In children, the Eustachian tubes are narrower and shorter, making it more difficult for the pressure to equalize.

A study conducted by the American Academy of Pediatrics found that children under 2 years old are at the highest risk of developing airplane ear. It is important to take necessary precautions such as feeding or giving them a pacifier during takeoff and landing to help equalize the pressure in their ears.

Older Adults

As we age, our Eustachian tubes can become less efficient in equalizing pressure. This can increase the risk of developing airplane ear in older adults. Additionally, age-related hearing loss can make it more difficult to detect early symptoms of airplane ear, leading to delayed treatment.

According to the National Institute on Aging, older adults may experience more severe symptoms of airplane ear and take longer to recover compared to younger individuals. It is important for older adults to be aware of their risk and take appropriate measures, such as using earplugs or yawning, to equalize the pressure in their ears during air travel.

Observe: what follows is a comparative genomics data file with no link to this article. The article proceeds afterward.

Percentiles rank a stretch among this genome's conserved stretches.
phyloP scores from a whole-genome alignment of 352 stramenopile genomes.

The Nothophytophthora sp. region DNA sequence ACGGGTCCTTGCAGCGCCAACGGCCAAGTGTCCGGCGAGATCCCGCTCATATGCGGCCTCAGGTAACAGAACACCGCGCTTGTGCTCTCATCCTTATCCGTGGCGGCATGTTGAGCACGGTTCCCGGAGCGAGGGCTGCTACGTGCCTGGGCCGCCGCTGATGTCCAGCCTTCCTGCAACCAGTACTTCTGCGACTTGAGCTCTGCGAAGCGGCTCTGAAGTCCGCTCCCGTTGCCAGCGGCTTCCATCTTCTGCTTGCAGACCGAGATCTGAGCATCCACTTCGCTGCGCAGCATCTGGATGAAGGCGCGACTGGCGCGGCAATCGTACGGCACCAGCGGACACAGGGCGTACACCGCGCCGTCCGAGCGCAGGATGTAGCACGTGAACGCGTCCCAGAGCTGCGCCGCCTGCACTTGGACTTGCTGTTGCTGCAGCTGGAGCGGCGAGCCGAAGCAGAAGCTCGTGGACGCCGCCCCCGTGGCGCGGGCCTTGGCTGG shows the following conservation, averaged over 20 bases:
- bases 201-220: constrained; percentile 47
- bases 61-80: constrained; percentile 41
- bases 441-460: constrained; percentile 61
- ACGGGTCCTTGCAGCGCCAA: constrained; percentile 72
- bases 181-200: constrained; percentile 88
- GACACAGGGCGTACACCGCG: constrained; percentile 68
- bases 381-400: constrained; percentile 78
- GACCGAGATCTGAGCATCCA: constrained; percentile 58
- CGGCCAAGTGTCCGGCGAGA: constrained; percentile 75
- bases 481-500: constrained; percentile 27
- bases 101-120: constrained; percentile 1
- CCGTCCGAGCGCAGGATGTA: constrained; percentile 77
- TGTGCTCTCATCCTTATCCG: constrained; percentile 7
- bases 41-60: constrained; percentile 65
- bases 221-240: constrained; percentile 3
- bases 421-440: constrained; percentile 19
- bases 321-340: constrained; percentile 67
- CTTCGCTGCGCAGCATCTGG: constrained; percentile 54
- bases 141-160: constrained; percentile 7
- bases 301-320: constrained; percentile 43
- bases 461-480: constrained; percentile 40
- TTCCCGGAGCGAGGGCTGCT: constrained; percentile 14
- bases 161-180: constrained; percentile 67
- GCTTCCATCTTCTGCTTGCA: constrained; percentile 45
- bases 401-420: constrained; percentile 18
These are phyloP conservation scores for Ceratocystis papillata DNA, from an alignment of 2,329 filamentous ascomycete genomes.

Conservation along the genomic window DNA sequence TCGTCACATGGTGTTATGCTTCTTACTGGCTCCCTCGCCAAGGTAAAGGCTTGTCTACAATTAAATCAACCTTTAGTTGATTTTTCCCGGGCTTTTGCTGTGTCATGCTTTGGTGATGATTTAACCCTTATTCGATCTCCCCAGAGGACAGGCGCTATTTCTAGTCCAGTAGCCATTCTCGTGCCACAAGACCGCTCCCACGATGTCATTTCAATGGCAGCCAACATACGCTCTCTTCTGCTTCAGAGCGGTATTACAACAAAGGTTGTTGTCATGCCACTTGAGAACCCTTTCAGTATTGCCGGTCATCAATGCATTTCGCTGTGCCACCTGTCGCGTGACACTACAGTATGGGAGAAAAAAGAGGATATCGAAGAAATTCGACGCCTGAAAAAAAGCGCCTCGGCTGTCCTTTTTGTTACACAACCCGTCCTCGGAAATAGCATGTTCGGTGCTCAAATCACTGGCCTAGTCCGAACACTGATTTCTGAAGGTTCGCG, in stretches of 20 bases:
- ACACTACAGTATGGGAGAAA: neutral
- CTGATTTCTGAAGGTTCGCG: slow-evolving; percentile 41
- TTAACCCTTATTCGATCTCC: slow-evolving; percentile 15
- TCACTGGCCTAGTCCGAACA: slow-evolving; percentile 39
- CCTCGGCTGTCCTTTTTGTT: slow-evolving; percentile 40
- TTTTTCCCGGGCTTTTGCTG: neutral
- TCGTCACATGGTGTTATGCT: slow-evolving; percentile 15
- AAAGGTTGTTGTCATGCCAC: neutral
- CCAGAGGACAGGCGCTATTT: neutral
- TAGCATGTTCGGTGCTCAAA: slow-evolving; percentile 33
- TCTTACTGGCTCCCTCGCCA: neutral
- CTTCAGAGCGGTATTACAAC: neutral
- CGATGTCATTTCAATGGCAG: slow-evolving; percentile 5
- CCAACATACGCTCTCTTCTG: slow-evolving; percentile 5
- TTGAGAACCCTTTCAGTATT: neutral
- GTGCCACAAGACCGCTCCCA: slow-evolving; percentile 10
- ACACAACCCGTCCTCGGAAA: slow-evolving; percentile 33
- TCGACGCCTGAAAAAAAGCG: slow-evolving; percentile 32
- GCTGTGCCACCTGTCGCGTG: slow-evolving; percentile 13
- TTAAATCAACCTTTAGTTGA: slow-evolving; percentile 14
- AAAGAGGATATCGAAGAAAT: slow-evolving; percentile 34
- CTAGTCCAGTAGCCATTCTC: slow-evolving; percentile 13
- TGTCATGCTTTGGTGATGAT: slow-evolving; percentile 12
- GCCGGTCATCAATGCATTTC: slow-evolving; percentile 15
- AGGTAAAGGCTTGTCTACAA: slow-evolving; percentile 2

How Long Does It Last?

Airplane ear, also known as barotrauma or ear barotrauma, can be an uncomfortable condition experienced by many airline passengers during takeoff or landing. The duration of airplane ear can vary depending on the individual and the severity of the symptoms.

For Most People, Hours to 1-2 Days

For the majority of individuals, the symptoms of airplane ear typically last for a few hours to a maximum of 1-2 days. This includes sensations of fullness in the ears, muffled hearing, and sometimes even mild pain or discomfort.